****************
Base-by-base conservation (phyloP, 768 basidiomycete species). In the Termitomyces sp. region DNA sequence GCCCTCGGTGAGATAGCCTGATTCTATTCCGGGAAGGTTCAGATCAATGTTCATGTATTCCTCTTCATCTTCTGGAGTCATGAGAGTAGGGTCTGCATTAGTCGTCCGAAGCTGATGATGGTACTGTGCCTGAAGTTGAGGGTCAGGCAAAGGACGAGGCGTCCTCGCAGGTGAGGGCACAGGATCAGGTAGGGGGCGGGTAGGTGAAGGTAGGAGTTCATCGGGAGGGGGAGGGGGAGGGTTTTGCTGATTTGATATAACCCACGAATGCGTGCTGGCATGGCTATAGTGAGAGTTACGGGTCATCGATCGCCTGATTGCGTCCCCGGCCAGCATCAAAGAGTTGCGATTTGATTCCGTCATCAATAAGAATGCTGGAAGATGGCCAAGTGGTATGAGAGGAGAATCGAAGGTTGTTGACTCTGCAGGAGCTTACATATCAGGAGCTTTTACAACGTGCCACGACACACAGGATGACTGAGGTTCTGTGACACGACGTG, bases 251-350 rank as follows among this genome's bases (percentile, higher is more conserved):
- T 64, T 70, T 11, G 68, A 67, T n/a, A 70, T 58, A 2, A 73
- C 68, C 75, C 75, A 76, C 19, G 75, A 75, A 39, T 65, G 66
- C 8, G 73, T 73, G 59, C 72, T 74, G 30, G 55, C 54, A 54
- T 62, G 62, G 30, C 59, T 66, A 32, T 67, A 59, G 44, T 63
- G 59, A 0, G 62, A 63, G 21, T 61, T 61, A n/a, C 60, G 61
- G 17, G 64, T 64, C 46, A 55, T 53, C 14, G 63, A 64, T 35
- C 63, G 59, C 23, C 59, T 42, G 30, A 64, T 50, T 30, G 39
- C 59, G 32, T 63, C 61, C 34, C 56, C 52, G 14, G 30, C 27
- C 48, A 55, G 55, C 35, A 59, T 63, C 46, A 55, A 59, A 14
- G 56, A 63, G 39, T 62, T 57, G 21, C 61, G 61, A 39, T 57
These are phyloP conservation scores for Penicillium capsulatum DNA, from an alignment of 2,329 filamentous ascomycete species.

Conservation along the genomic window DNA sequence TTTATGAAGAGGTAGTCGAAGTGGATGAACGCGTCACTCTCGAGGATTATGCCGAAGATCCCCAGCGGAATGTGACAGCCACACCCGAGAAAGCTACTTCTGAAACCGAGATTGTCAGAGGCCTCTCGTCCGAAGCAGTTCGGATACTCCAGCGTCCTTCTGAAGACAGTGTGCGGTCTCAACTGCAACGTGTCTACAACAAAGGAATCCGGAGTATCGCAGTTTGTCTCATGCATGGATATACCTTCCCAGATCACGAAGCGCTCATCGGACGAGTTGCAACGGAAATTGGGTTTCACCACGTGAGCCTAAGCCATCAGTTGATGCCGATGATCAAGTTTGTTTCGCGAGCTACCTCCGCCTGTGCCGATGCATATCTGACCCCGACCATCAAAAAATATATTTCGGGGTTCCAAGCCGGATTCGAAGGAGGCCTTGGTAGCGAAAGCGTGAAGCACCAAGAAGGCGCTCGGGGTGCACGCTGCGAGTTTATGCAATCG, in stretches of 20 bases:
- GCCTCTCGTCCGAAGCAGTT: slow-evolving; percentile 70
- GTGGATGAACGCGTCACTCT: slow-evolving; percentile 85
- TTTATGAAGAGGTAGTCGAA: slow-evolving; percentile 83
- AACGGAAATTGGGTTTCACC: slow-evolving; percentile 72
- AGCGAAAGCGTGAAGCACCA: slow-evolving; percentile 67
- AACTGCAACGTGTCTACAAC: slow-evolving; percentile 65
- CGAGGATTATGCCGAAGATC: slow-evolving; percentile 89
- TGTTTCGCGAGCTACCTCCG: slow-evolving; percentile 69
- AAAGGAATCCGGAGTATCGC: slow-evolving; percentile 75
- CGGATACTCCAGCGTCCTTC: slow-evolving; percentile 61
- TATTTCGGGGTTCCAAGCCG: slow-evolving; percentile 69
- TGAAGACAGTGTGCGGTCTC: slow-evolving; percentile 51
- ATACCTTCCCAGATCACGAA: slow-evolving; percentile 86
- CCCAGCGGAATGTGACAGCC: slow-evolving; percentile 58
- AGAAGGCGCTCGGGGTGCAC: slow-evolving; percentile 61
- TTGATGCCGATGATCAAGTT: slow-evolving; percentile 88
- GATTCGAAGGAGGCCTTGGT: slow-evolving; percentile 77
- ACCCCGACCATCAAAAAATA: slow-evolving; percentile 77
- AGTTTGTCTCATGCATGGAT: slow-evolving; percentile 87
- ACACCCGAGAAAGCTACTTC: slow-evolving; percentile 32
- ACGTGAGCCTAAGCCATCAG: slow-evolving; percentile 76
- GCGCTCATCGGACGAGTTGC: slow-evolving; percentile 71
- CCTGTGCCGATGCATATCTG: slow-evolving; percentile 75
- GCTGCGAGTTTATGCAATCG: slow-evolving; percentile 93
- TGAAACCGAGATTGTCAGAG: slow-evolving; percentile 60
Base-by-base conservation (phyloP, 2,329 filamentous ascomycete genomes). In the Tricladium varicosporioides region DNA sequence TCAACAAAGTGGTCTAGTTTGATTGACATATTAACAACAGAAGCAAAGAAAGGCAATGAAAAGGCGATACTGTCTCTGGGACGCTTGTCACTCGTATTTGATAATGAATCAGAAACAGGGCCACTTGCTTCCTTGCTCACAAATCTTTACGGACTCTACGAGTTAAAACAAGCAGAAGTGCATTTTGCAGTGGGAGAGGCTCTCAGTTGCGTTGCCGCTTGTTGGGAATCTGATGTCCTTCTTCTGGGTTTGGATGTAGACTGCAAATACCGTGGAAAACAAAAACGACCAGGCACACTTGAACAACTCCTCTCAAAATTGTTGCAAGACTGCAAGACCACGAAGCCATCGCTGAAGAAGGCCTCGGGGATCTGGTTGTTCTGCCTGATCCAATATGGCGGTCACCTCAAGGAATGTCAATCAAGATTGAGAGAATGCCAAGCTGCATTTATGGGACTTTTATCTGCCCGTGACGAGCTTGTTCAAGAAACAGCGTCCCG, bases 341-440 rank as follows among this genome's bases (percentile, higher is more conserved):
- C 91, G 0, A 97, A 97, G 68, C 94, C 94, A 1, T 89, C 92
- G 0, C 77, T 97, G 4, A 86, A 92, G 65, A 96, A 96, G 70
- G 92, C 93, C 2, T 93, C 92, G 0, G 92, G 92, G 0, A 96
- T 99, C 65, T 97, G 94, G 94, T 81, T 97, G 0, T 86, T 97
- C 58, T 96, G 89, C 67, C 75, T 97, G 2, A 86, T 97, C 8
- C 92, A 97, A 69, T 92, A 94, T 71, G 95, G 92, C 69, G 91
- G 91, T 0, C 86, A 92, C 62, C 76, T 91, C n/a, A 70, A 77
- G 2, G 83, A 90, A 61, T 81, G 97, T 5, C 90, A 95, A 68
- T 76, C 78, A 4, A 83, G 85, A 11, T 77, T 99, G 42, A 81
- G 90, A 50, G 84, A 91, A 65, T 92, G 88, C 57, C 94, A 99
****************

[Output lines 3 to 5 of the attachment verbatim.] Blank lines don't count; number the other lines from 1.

- C 68, C 75, C 75, A 76, C 19, G 75, A 75, A 39, T 65, G 66
- C 8, G 73, T 73, G 59, C 72, T 74, G 30, G 55, C 54, A 54
- T 62, G 62, G 30, C 59, T 66, A 32, T 67, A 59, G 44, T 63